Grab popcorn if you see an artist and an AI expert getting into a war of words. "Nah! Machines can't replace the ethereal reins of artisans." "Ohhh, well! You better know our machines. They can predict your thinking patterns and express art as brilliant as you." "WHAT! You must be kidding me!! Art without soul and artists without emotions can't have a transcending finesse." "Sorry, but we can train machines for artistic expression more than ever." If you have been a part of such debates… congratulations!!! You achieved nothing!
Because...Like you can't separate science and art; you can't separate AI and art!
They can exist in a common plane without having to be dismissed by the other.
The real meaning of it lies in understanding AI is not an enemy with artists or any human, but their friend!
The idea of having an AI machine was to ease artist's work rather than to compete with them.
See how Jeremy puts AI into the painting perspective.
Take a look at Jeremy Krabil.
He couldn't paint.
But he could design an AI-based software that could paint for him.
Would Jeremy be less of an artist here?
Or do we call his machine the originator of the piece?
Krabil sold his first AI artwork named "Edmond de Belamy" for over $430,000.
The AI robot was required to learn what it took to be "creative."
But Krabil programmed the machine to be artistic.
So was painting the output of its designer?
Well, that's your call to decide!
But you can't separate AI with arts and crafts now!
So this is how AI makes a fantastic artist...
AI puts two intelligent network machines into conflict and lets 'em create something new for the observer!
To make art happen, AI uses a generative adversarial network (GAN).
Now what exactly is a GAN?
GANs are nothing but algorithmic architectures.
So the process of AI art designing looks like this:
GAN takes two neural networks in its architecture.
One network machine is called a generator, and the other is termed a discriminator.
Then these two networks are pitted against each other (like a conflict).
You can think of them, more or less, like two intelligent machines working against each other.
Then you feed an extensive data set to the GAN.
The generator then picks these data sets and engenders random sounds, images, or objects (what you want them to make).
The discriminator picks the outputs generated by the generator and matches them with artistic images (already existing in the data set).
So the discriminator basically picks the learning sources from the precedent, mix-matches the output with the existing data, and then refurbishes the data into its own random expression.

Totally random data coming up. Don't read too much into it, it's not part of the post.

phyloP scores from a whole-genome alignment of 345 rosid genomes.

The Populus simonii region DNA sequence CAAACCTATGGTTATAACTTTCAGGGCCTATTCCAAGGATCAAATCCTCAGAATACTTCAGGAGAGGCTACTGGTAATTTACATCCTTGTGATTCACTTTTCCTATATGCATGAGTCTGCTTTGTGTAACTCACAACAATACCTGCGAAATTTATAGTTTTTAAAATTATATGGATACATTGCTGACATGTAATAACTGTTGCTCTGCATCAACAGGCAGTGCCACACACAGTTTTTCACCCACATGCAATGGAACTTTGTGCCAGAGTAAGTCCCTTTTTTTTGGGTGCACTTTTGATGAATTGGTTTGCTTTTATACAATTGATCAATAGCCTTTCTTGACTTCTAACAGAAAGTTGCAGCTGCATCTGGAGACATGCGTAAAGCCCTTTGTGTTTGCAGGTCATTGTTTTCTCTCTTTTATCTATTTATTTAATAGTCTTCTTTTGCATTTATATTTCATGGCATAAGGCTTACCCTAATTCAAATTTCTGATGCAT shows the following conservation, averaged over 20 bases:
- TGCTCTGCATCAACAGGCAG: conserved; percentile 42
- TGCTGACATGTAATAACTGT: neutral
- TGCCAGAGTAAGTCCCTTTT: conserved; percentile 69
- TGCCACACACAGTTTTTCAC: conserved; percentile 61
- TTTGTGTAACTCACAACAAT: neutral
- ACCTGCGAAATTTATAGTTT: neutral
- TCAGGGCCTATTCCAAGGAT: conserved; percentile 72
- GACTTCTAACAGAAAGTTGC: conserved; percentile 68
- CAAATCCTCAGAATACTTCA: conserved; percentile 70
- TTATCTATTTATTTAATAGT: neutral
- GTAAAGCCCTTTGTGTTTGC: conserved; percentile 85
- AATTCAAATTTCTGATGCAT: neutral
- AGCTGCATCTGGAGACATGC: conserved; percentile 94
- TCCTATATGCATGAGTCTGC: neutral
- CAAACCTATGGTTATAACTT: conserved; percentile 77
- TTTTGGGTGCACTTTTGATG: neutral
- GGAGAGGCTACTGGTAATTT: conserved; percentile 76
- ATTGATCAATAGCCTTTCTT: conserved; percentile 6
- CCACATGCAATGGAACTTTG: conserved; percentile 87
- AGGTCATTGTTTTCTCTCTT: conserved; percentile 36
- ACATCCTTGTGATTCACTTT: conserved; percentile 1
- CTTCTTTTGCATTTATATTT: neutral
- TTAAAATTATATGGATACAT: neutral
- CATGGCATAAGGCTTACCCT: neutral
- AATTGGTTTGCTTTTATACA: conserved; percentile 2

Finally, what you have in the end is the ultimate synthesized piece— be it in the form of image, video, or voice.
Isn't it how our brains work?
Don't we follow the same algorithm?
We map "the more creative" right with "the more analytical" left?
So can you say, "humans are machines, and machines are human?"
Well, we'll leave it for the philosophers to decide.
And then some machines can create art without the programmer's input…
If we can't discipline art and AI in the same plane...
and if there's to be a "huge" difference between the artists and the machines...
Should it be an easy task for everyone to distinguish between paintings created by both?
I think so. But it doesn't seem to happen!
The "bot artists" at Rutgers Art and Artificial Intelligence Lab (AAIL) are the "living" testimonies.
They have been trained hard to create paintings that could fool anyone into believing the art is human-designed.
It's getting harder to tell with these bots who designed the painting— a machine or an artist?
These AI bots are so intelligent; they only need an initial setup.
Post-set-up, they pass the creative expression with the "flying colors," as they don't need any human intervention.
So what's the relationship between art and AI?
If art is an action, AI is an actor…
If art is philosophy, AI is a philosopher…
I believe no one has a monopoly over art!
Some might argue "an art is an art" when it's supported with human intention.
Well, in that case… we might have to put nature out of the picture as well.
Because nature is the best artist— that's where artists pick patterns from!
Does that mean we're going to relegate nature for not being a "humanely intended" artist?
If no, then why decry AI for not being enough of an artist?
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